Common, Public, and Private things
i. Common things are insusceptible of any ownership, public things are insusceptible of private ownership, private things are susceptible of private ownership.
ii. 449 = Common Things
1. May NOT be owned by ANYONE
2. May be freely used by everyone comfortably as nature intended.
3. Ex. Atmospheric Air and High seas
4. Everyone may reduce finite air into their ownership
5. Airspace above property belongs to the owner of the ground and is private, however it may be used for aerial traffic above certain altitudes.
6. Although the high seas is common, they constitute a fishery conservation zone subject to US jurisdiction for 200 miles from the coast.
iii. 450 = Public things
1. Owned by state or political subdivisions in their capacity as public persons
a. Ex. Running waters, waters and bottoms of natural navigable water bodies, the territorial sea, and the seashore. (note: the Seashore is NOT the same as a bank).
b. State can act as: public persons (sovereign capacity) or private persons (like private citizens or corporations).
3. Ex. For Political subdivisions = streets and public squares
4. Property of State and Political Subdivisions is known as Public Property and there are two categories.
a. Things which according to constitutional and legislative provisions are inalienable and necessarily owned by the state or its political subdivisions
b. Things which, though alienable and thus susceptible to ownership by private persons, are applied to some public purpose and are held by the state or its political subdivisions in their capacity as public person.
iv. 451 = Seashore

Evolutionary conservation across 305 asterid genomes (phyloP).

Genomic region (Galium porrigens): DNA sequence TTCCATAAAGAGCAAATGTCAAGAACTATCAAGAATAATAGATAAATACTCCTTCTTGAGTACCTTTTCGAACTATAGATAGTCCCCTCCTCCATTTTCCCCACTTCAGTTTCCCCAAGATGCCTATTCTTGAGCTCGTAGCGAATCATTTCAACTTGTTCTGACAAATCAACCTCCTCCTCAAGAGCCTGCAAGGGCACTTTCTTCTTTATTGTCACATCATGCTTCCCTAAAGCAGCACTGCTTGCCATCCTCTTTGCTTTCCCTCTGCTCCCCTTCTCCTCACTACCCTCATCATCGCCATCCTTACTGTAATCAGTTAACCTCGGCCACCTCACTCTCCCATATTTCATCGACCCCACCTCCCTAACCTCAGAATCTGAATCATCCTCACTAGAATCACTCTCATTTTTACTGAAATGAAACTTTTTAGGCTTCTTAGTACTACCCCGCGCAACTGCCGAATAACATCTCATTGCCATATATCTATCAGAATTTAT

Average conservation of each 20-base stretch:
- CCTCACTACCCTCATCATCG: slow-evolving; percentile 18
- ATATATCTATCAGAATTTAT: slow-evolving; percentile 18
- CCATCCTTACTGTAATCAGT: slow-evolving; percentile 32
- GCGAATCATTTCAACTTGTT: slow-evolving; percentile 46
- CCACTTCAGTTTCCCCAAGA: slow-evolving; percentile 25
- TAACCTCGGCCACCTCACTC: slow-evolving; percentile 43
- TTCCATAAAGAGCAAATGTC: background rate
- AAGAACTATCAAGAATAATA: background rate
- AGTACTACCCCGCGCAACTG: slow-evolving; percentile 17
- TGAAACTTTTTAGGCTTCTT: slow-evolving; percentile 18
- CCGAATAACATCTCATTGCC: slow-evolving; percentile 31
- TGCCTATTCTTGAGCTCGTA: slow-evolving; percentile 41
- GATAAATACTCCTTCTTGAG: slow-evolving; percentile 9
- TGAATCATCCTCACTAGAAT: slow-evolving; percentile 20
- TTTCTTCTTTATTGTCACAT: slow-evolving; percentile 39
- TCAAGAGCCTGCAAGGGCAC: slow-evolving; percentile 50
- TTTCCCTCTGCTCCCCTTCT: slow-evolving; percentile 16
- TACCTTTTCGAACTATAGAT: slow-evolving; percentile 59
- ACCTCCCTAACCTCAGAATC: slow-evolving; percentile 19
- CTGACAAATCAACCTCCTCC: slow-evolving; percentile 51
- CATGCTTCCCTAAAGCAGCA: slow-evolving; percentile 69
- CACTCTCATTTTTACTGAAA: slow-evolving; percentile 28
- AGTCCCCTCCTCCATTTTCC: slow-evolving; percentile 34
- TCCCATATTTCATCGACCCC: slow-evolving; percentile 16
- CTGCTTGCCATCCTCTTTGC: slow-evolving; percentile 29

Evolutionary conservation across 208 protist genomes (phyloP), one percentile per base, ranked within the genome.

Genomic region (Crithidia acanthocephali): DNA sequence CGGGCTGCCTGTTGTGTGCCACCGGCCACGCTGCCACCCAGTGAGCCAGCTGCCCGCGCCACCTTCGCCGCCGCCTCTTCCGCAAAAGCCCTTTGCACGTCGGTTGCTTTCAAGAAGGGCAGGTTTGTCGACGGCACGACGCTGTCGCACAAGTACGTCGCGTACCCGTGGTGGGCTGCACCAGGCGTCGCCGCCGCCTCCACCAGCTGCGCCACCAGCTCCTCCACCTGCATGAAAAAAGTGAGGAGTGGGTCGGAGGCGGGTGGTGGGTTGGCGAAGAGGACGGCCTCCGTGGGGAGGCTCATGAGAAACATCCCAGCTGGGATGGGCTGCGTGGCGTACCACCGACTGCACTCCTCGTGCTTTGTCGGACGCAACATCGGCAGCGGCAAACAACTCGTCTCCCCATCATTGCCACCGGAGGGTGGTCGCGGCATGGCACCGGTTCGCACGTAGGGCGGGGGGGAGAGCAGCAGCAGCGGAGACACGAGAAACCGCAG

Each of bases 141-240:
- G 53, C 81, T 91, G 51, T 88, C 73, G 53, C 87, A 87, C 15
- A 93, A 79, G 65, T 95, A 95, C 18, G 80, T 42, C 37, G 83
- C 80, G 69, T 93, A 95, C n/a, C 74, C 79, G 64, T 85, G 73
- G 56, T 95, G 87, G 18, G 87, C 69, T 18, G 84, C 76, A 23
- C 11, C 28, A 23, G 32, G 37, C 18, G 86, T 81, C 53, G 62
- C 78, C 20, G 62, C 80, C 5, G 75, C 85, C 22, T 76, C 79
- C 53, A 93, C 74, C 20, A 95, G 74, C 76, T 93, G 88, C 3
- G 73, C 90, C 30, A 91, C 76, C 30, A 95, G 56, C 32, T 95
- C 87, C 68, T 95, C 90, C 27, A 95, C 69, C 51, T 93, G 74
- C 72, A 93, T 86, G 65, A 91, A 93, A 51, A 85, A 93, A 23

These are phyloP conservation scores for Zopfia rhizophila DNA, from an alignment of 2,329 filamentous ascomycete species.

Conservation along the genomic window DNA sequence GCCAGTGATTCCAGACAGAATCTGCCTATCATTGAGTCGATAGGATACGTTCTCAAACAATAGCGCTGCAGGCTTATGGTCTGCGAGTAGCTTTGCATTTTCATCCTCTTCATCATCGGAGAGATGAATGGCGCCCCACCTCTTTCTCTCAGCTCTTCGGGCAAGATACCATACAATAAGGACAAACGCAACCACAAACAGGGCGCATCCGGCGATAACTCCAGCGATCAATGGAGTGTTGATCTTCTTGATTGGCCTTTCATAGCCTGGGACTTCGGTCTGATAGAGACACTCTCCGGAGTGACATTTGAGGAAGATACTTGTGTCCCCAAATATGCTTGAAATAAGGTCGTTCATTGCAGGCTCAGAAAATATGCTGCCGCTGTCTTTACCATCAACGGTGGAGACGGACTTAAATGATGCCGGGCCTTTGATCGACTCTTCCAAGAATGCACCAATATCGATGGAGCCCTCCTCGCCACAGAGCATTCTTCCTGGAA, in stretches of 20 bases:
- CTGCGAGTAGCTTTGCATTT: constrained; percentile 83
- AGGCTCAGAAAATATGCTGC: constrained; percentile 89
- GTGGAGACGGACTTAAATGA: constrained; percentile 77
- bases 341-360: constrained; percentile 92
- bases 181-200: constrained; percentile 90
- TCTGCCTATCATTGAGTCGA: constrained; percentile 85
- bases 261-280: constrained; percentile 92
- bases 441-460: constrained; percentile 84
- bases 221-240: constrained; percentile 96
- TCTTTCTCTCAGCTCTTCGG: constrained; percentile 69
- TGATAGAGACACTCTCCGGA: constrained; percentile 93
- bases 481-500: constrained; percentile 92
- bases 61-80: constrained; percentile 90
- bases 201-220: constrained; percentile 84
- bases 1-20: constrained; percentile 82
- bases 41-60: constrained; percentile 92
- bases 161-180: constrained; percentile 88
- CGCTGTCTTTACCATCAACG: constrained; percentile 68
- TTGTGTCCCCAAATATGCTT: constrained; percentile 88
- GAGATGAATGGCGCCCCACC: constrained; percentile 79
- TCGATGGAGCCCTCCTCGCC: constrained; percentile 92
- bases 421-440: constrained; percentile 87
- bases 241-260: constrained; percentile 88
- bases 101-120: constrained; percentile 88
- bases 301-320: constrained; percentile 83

1. The space of land over which the waters of the sea spread into the highest tide during the winter season.
2. In other words, the space of land that is directly overflown by the tides.
3. The tides/water level are lowest in the winter months, this is obvious since in the winter months the polar ice caps are larger and contain more water.
v. 452 = Public things and Common things subject to public use
1. Are subject to public use in accordance with applicable laws and regulations.
2. Everyone has the right to fish in rivers, ports, roadsteads, and harbors, and..
3. the right to land on the seashore to fish, shelter himself, moor ships, dry nets, and the like, Provided that he does NOT cause injury to the property of adjoining owners.
4. Seashore within municipality limits is subject to its police power and public use is governed by municipal ordinances and regulations.
vi. 453 = Private things
1. Are owned by individuals, other private persons, and by the state or its political subdivisions in their capacity as private persons.
2. Private things of political subdivisions such as fire stations may be dealt with as the municipality sees fit, subject only to restrictions imposed by deed of acquisition or by special laws.
3. Private property of a state or
l navigable waters, that obstruct the public use may be removed at the expense of the persons who built or own them at the insistence of public authorities or ANY person residing in the state.
2. Owner cannot allege prescription
3. Does not apply to special legislation governing the LA dept. of Highways.
xii. 459 = Building encroaching on public way
1. A building that encroaches on a public way without preventing its use, and cannot be removed without causing substantial damage to its owner, shall be permitted to remain.
2. If demolished from any cause, owner must restore the public way.
xiii. 460 = Navigation facilities
1. May be constructed by port commissions, or municipalities within the limits of their respective jurisdiction, on public places such as beds of natural navigable bodies of water, banks, etc.
i. The state or its political subdivisions may own things in both a public or private capacity.
ii. Quasi-commercial—public property that is used privately often for a fee.
1. Cajundome, or municipal auditorium
iii. Quasi proprietary—property that belongs to the state that is not open to the public.
1. Professor’s office
2. Fire station